By Caroline Valetkevitch
NEW YORK (Reuters) - Shares of specialty retailers and apparel makers helped lead the charge off the market's bottom in March 2009 but unraveled this year, leaving consumer discretionary stocks as the sole sector to still be lower through the first half of 2014.
Whether these stocks can snap out of that slump may hinge on what a clutch of high-profile names in the sector has to say about the health of consumer spending next week.
The S&P 500 consumer discretionary sector index (.SPLRCD) is down 1.1 percent since the end of 2013, the worst performance of any of the 10 macro sectors so far this year, while the benchmark index is up 6.2 percent.
Profit estimates for the sector have deteriorated as well, shrinking by the most of any sector other than materials since Jan. 1. Earnings are now expected to have risen just 8.7 percent for the year, compared with 13.5 percent at the start of the year, Thomson Reuters data showed.
As profit estimates have fallen faster than stock prices in the sector, price-to-earnings multiples have shot higher, making the group the priciest in the S&P 500 at 18.6 times estimated earnings.
Next week brings results from a couple of the bull market's big performers: Bed Bath and Beyond (BBBY.O) on the retail front and Nike (NKE.N) in sports apparel. Investors will also see earnings next week from Carnival (CCL.N), which has not performed quite as well.
"It's one of the sectors that has really had a lot of the froth burnt out of it," said Quincy Krosby, market strategist at Prudential Financial, which is based in Newark, New Jersey. "Worries over the strength of the consumer, particularly in the lower end and middle, is ... reflected in the shares."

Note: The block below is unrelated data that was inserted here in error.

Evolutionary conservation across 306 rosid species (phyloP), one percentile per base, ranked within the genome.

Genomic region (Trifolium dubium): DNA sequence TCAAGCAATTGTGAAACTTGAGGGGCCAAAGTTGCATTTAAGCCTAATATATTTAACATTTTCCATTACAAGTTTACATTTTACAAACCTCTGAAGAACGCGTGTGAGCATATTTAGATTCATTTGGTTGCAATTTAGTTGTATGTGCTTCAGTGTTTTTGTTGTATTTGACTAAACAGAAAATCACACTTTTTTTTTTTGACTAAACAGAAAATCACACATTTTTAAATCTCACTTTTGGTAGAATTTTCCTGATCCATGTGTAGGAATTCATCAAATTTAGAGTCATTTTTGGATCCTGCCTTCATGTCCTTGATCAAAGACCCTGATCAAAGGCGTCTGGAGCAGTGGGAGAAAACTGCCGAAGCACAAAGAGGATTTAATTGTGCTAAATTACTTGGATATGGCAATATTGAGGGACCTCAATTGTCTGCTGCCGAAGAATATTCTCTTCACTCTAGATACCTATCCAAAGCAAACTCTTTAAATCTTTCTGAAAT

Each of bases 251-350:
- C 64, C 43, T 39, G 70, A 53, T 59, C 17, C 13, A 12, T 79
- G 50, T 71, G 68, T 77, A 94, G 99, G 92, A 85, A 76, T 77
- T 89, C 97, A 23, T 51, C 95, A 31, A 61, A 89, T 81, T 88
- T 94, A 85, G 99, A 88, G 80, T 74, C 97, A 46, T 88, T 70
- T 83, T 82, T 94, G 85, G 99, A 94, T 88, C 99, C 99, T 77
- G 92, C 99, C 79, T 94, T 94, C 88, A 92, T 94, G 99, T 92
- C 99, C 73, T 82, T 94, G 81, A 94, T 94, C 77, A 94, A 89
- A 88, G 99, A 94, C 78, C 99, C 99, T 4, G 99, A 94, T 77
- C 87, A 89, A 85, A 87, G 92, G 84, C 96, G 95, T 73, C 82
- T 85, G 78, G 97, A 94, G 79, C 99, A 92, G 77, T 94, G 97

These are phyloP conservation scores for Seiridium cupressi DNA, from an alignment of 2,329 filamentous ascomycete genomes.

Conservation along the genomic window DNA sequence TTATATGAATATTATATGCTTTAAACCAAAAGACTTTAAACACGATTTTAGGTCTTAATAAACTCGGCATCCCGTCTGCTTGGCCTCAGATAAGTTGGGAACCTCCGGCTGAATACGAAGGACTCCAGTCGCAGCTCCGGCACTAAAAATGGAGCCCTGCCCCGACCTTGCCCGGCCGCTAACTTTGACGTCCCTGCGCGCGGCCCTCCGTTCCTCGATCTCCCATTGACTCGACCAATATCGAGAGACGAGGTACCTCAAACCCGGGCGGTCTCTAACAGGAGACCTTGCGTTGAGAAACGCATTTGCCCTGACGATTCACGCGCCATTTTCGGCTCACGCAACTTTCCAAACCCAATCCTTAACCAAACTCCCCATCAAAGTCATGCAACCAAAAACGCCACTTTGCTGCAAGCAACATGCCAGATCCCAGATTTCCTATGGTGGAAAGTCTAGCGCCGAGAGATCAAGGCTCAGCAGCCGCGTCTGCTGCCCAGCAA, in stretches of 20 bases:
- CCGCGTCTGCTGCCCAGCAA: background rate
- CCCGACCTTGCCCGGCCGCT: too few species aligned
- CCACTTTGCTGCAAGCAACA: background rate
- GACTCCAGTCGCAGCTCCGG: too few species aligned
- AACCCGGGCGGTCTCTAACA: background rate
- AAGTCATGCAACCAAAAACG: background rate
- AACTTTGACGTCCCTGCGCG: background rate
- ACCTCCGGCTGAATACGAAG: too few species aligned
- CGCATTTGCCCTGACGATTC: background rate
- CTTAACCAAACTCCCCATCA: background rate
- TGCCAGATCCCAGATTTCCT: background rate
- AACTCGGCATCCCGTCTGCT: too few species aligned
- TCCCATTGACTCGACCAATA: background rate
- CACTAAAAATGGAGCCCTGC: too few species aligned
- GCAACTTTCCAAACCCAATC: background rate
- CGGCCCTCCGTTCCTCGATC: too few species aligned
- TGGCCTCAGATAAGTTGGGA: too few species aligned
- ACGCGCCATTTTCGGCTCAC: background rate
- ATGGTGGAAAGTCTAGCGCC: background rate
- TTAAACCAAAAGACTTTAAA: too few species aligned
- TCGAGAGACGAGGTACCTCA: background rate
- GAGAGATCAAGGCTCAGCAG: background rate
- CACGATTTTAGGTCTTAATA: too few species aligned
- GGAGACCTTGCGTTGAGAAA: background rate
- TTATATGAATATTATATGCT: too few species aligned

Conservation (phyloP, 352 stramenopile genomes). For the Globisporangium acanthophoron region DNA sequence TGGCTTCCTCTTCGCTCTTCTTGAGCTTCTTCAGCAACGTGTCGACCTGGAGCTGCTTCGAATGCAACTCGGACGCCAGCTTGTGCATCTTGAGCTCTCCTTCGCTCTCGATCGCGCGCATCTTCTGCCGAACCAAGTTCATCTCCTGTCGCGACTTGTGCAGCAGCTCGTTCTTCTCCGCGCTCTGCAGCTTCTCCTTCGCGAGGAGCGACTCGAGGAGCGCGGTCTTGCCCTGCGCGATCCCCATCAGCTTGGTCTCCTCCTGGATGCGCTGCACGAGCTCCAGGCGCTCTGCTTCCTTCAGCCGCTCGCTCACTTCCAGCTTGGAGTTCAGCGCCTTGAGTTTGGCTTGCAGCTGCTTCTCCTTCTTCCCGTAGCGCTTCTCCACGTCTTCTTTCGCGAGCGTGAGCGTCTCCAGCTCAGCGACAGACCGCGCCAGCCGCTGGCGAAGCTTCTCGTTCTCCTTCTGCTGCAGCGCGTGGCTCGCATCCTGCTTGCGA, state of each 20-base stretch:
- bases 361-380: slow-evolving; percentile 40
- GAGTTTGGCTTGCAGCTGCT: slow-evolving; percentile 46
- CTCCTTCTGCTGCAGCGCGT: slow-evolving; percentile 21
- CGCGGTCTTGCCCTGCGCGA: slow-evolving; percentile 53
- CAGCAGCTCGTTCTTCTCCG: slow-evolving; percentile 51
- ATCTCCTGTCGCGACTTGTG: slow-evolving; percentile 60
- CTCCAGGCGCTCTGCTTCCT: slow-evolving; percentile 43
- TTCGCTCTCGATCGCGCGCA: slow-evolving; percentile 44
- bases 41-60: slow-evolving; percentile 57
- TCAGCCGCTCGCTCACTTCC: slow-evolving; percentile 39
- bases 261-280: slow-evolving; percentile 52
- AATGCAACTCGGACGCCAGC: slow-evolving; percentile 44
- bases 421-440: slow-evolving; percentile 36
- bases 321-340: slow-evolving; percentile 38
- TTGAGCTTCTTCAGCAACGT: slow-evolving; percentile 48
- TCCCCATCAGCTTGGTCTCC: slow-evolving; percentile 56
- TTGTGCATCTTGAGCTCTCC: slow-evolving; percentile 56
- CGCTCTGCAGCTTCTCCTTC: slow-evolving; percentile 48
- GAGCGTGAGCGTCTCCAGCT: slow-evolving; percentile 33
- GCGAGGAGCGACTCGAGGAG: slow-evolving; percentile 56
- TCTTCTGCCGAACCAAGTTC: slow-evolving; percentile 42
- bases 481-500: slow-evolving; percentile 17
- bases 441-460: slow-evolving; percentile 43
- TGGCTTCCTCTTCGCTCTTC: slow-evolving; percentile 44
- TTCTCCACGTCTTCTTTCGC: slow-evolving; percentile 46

With turmoil in Iraq and rising oil prices, fuel costs during the U.S. summer travel season may be chief among those concerns, she said. That makes companies' third-quarter forecasts important.
Bed Bath and Beyond is down 25.2 percent for the year, while Nike is down 4.5 percent and Carnival is down 2.6 percent.
Other signs of trouble have come from consumer discretionary companies themselves.
More S&P 500 consumer discretionary companies have warned on the second quarter than any other sector, with 22 negative outlooks - including ones from Bed Bath and Beyond and Carnival - and zero positive ones, Thomson Reuters data showed.
On Thursday, Coach (COH.N)'s shares tumbled when it forecast during an investor day presentation that revenue will fall by low double digits in percentage terms for the year ending June 2015. The stock fell 11.8 percent this week.
"They managed to significantly exceed to the downside an already low bar," said Michael James, managing director of equity trading at Wedbush Securities in Los Angeles.
"It's not as if everything in retail is a disaster, but from a stocks standpoint, it would be smarter to underweight positions in retail."
Further clues on the consumer front may come from economic data, with reports on consumption and consumer confidence also due next week.
U.S. consumer spending is expected to have rebounded 0.4 percent in May after dipping 0.1 percent in April, a Thomson Reuters poll showed. The U.S. Consumer Confidence Index is expected to edge up to 83.5 in June from 83 in May.
(Reporting by Caroline Valetkevitch; Editing by Jan Paschal)
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